Whenever there's a Sci-Fi/Fantasy film festival doing a special around virtually untraceable movies, in my case the Offscreen Festival in Belgium, you simply must attend it as much as possible, because where else will you ever be offered the chance to see titles like "To the Stars by Hard Ways". The festival scheduled a theme around Sci-Fi movies from behind the Iron Curtain and, amongst more commonly known classics like the original "Solaris" and "In the Dust of Stars", they showed this peculiar but strangely poetic and compelling space allegory that consists of three main chapters. The film is set in futuristic Russia, where stereotypical house robots stroll around bleeping and people go to their jobs on distant planets. An outer space mission brings back an intergalactic female immigrant who has curly white hair behaves very nervously. The lead astronaut decides to take her into his house for research and to introduce her to earthly hospitality. The first chapter of "To the Stars by Hard Ways" revolves on the girl, Niya, integrating with her new family. She becomes friends with the astronaut's mother and adolescent son and learns about jealousy when she meets his girlfriend. In spite of her relatively happy new life, Niya has unclear but nightmarish flashbacks about what overcame her on her own planet. The tone of this first chapter is moody but tolerably sentimental. It's like a futuristic soap opera, but from the Soviet Union. The second chapter depicts the space trip to Niya's home planet Dessa. The nightmares and flashbacks stimulated her to slip aboard as a stowaway during Stepan's first official mission as an astronaut. The second chapter really is nothing more than a transition between the sequences on earth and on a distant planet. The middle section is rather dull and contain quite a few irrelevant and unnecessary comical interludes, like dropping off a passenger on his home planet called Ocean. He's a watery blubber thing who lives in a washing machine and is petrified of cats. The third and final chapter is the most interesting for the fans, as it concerns pure and genuine Sci-Fi full of desolate apocalyptic landscapes, malignant looking alien races and uncanny atmosphere. Niya's planet Dessa has become uninhabitable due to a massive industrial catastrophe while the tyrannical rules, called the Turanchoks, are selling clean oxygen at high prices. The final chapter of "To the Stars by Hard Ways" is exciting, often unsettling and very absorbing.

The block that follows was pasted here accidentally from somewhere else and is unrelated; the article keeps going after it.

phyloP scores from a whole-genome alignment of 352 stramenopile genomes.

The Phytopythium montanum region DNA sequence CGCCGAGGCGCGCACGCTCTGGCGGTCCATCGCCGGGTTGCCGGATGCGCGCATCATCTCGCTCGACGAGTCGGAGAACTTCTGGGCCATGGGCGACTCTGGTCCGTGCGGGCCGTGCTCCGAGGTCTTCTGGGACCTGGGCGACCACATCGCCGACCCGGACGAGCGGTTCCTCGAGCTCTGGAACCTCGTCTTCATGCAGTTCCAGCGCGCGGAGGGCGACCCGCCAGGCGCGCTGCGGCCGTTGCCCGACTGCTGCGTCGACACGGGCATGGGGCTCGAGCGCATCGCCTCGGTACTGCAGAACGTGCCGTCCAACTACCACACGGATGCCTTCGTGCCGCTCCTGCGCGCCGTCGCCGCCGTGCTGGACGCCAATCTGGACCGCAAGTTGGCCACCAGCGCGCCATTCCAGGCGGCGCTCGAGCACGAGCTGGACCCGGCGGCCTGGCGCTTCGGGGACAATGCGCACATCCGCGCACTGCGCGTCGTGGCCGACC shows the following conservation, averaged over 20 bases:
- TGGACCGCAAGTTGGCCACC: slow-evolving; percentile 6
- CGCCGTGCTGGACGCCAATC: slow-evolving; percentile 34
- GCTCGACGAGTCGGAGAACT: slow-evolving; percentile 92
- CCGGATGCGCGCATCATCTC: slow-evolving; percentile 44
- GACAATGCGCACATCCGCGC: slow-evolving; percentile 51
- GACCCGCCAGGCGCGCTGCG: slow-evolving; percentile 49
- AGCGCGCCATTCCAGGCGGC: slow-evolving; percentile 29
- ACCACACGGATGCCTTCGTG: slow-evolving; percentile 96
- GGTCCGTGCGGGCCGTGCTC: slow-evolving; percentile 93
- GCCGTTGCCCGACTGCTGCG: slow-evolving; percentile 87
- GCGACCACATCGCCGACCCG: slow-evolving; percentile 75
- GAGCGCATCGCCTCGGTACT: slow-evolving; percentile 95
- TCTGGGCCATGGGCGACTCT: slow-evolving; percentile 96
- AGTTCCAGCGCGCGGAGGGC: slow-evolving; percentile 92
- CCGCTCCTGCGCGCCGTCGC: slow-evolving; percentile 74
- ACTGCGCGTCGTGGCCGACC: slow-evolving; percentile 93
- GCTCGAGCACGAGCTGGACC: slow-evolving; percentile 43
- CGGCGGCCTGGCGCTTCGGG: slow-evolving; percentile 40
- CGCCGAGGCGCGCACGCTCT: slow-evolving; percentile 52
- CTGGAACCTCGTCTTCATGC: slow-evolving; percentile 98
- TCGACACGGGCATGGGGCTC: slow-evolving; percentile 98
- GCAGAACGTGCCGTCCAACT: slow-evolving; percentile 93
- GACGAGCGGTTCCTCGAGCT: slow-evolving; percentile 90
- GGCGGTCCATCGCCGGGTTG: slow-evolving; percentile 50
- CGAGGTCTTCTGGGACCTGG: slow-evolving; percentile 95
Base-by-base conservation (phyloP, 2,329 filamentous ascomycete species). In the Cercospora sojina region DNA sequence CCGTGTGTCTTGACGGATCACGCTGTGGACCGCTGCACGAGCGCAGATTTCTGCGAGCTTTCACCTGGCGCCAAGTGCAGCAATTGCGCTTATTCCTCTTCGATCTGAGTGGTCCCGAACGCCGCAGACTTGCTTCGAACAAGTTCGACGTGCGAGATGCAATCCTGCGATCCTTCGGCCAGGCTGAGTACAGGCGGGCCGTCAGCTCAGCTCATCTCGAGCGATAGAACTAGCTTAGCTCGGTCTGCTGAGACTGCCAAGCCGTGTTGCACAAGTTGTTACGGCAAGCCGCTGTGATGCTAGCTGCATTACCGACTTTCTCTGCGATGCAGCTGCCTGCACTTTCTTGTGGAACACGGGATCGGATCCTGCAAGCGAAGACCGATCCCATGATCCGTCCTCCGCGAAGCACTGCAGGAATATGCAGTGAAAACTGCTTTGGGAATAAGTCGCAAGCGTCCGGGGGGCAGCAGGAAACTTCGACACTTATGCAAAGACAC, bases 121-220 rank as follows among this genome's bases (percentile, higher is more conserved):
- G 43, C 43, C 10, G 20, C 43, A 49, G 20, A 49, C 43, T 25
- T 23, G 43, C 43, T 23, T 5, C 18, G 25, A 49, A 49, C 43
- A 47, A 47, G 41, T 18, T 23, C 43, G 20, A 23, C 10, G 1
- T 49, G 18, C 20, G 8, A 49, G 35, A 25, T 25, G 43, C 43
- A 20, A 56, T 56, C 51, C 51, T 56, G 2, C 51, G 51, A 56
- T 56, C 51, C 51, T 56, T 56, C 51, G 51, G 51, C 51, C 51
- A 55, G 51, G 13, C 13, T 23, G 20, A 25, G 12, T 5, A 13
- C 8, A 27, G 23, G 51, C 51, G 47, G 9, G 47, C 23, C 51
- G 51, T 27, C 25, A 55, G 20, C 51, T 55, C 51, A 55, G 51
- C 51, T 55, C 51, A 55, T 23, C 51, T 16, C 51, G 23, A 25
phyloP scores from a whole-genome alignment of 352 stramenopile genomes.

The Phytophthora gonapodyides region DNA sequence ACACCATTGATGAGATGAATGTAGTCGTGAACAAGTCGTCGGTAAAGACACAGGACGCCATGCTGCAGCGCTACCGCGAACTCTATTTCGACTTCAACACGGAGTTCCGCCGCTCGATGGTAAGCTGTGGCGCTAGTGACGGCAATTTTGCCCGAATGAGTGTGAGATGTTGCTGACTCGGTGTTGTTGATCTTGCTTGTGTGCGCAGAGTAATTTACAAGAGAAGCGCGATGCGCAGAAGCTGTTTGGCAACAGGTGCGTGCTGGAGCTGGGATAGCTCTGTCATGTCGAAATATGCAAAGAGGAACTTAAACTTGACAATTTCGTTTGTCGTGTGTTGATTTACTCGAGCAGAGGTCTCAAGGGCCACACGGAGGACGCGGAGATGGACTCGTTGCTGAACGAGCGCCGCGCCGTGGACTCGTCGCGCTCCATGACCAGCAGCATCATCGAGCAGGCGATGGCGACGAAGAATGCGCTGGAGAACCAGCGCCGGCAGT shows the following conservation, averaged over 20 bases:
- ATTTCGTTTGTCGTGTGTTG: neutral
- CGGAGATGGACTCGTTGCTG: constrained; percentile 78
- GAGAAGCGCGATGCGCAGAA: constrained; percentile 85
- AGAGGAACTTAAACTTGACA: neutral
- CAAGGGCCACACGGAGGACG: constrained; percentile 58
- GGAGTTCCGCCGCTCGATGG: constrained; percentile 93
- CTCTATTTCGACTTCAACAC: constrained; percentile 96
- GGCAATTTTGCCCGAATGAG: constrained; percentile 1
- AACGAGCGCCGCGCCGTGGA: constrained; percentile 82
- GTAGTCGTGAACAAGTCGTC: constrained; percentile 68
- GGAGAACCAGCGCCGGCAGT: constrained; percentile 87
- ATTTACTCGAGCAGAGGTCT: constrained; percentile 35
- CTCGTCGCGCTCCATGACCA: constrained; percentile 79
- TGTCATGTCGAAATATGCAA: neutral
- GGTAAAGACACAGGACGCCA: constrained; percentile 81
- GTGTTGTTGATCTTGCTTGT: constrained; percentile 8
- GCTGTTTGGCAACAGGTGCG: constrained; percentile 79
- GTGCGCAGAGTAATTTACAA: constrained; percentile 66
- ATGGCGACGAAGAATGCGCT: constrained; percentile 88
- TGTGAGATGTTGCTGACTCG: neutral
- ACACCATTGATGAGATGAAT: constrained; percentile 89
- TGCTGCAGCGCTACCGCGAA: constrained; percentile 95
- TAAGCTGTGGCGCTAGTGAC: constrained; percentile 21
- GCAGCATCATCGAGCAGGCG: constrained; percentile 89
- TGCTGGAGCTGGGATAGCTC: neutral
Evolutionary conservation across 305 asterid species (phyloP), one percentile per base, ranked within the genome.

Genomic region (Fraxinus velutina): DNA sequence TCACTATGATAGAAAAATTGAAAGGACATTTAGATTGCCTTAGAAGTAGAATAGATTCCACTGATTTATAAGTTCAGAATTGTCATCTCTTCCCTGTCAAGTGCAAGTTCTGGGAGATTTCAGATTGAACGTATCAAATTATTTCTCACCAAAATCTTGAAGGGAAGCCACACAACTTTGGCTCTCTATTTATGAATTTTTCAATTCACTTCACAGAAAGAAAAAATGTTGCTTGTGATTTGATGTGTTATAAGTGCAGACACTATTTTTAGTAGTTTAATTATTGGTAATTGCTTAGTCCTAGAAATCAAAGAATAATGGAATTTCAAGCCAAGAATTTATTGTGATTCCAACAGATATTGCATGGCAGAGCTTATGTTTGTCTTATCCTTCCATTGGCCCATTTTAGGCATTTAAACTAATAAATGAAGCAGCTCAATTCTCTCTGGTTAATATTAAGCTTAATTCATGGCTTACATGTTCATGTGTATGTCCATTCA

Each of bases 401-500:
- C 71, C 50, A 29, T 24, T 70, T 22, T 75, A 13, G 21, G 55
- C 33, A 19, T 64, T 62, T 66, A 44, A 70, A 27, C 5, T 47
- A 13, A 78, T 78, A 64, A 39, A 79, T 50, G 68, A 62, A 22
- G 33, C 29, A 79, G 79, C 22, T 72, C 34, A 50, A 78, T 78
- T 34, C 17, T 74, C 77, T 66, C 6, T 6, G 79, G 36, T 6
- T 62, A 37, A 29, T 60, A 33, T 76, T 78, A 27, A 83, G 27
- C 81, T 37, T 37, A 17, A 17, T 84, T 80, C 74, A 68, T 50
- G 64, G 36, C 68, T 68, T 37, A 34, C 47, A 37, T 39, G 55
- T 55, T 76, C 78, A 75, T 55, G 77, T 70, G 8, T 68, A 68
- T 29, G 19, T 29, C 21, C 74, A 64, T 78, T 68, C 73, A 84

It's a bit of a shame that most comments around here (expect for those written by Russian users) are so harshly negative and mainly talking about the notorious MST3K treatment that the movie received in the late 80's. Now, I'm as much a fan of MST3K as anyone else, but there's a lot more underneath this film's campy surface and deserves some deeper analysis. People are complaining about the horrible dubbing, the terrible music, the cheap and campy special effects and the bad acting performances. I beg to differ on practically all points. Another major advantage about seeing this type of movies at a festival is that they respect cinema enough to seek for a 35mm version in the original language. Personally I liked the psychedelic music tunes and the special effects, well, Naturally they're not very groundbreaking or on par with the contemporary super popular "Star Wars" franchise, but what do you expect from a film from a politically and hermetically sealed off country without much of a cinema culture. "To the Stars by Hard Ways" is primarily a very ambitious story-driven movie, from the hand of the acclaimed Russian novelist Kir Bulychyov and directed by Richard Victorov with great devotion and passion for Sci-Fi. The acting is terrific, especially from the central figure Yelena Metyolkina who made her first ever screen appearance in this film. "The the Stars by Hard Ways" definitely isn't without flaws, but it's a captivating experience that forces you to switch on your brain functions as well as all your senses. Recommended, but please watch the original version or the respectfully restored 2001 version.
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